Eboracum II: The Fortress

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It is A.D. 78, and Briton and Roman alike must decide where true loyalties lie. Part two of the Eboracum Trilogy.

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It is A.D. 78, and Governor Gnaeus Agricola has arrived in Britannia to find that the Brigantes are again in rebellion; this time, the tribes are united with those further north—in the land that will one day be known as Scotland. Agricola is determined to finish a conquest begun only seven years before by Petilius Cerialis. He will lead his armies relentlessly northward, leaving a trail of destruction marked by Roman forts and the web of roads that connect them. Risking the loss of an entire legion, Agricola will let nothing stand in his way—even if it means marching to the furthermost tip of the island. Following the forced exile of Cethen Lamh-fada and his family by the Roman Gaius Sabinius, the story continues as their children come of age. While the fate of the generations becomes inexorably entwined, Briton and Roman alike must decide where true loyalty lies, and in so doing, deal with its inevitable consequence. According to history, the conclusion of the campaign conducted by Agricola was inevitable; but defeat is a personal thing, and not always total. Often, it is no more than a turning point. Eboracvm, The Fortress is filled with action and backed by fact; it is also laced with dark humour, and a touch of hard romance. The book highlights the never ending paradoxes of life’s choices, many of them strikingly familiar. In doing so, Eboracvm continues its unique approach to the history of the times: there are no dashing heroes, no vile villains, just ordinary people with their everyday virtues, faults and failings, all of which include an inbred passion for life that surpasses time.

 

Additional information

Weight 580 g
Dimensions 9.25 × 6.25 × 1.25 in
Pages

424

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  1. Karenannhohner@gmail.com

    Some people are gifted with everything and do nothing. Deb has done so much with so many obstacles in her way. She is the definition of resilient. An inspiring read.

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  2. threefox@abnorth.com

    I have known Deb for more than 30 years and she never ceased to inspire me. A talented writer, artist and photographer, and unrepentant animal lover, her story is stirring and motivating!

    Was this review helpful to you? 0 of 0 people found this review helpful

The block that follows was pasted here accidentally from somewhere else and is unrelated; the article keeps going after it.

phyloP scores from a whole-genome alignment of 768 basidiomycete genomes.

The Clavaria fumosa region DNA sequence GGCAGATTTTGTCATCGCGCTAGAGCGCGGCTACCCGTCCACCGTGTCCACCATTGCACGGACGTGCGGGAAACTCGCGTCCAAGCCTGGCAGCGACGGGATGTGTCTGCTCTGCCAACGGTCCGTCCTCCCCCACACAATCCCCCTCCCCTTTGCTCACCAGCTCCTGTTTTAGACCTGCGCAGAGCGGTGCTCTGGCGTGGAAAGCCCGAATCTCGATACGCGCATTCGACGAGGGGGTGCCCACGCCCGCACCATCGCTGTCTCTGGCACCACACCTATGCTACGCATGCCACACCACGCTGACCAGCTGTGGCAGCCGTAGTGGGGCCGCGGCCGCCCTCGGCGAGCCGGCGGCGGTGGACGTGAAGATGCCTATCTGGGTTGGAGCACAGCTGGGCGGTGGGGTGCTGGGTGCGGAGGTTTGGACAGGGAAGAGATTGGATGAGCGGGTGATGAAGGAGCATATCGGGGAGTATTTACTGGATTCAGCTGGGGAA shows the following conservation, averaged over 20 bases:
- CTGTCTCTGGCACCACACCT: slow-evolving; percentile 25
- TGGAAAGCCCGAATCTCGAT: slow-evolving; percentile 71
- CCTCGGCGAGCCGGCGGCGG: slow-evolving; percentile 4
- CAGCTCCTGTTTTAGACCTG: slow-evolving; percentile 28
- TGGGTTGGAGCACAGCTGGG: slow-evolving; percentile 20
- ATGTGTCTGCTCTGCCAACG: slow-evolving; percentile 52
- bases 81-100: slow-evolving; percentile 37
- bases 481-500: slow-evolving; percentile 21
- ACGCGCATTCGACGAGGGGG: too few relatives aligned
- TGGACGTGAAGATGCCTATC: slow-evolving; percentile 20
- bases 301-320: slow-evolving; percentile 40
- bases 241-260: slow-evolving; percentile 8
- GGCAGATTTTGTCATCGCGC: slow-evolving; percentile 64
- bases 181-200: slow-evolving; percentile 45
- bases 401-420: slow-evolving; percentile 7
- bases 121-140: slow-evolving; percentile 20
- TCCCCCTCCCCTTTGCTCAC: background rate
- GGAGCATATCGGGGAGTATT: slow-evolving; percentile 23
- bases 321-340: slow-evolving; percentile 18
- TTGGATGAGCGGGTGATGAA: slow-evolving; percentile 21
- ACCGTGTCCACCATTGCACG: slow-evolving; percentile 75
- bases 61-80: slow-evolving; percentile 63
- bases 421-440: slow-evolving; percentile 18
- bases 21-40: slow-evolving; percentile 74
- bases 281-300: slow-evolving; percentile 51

3. mr.saint@live.ca

    Primal Power The Unripe Apple was given to me at my mother's memorial. I loved fantasy movies, but a book in that genre had never been my choice. Major changes were happening in my life and I needed an escape so I gave it a try. To my surprise I couldn't put it down! The book had mystery, magic, fear, love, friendship, joy, strength, courage, and I loved it! It seems laced with pearls of wisdom and I find myself rereading parts of it and always finding more insights. The characters within this book resonated with the strength within my own soul and have given me the courage to move forward, thank-you!

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  4. cathy.pavelich@gmail.com

    I read the story with my 3 year old grand daughter and we both very much enjoyed it. Beautiful illustrations too. Review by Hannah (3 yrs)...."It was good. I liked the girl in the pink sweater."

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  5. kknull@xplornet.com

    No one, especially a young child should have to deal with the consequences of an accidental gun shot. At nine years old, the author of this well written memoir was robbed of a youth, most of us take for granted.
    Hospitalized miles from family and their farm, she woke and was told because of a severed spinal cord she would never walk again.
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    How she never gave up on her dream to own horses, ride, and to live on a farm again. How her love and ability for training dogs enhanced her life with many special companions that also served a purpose.
    Reading this proves animals can make life worth living.

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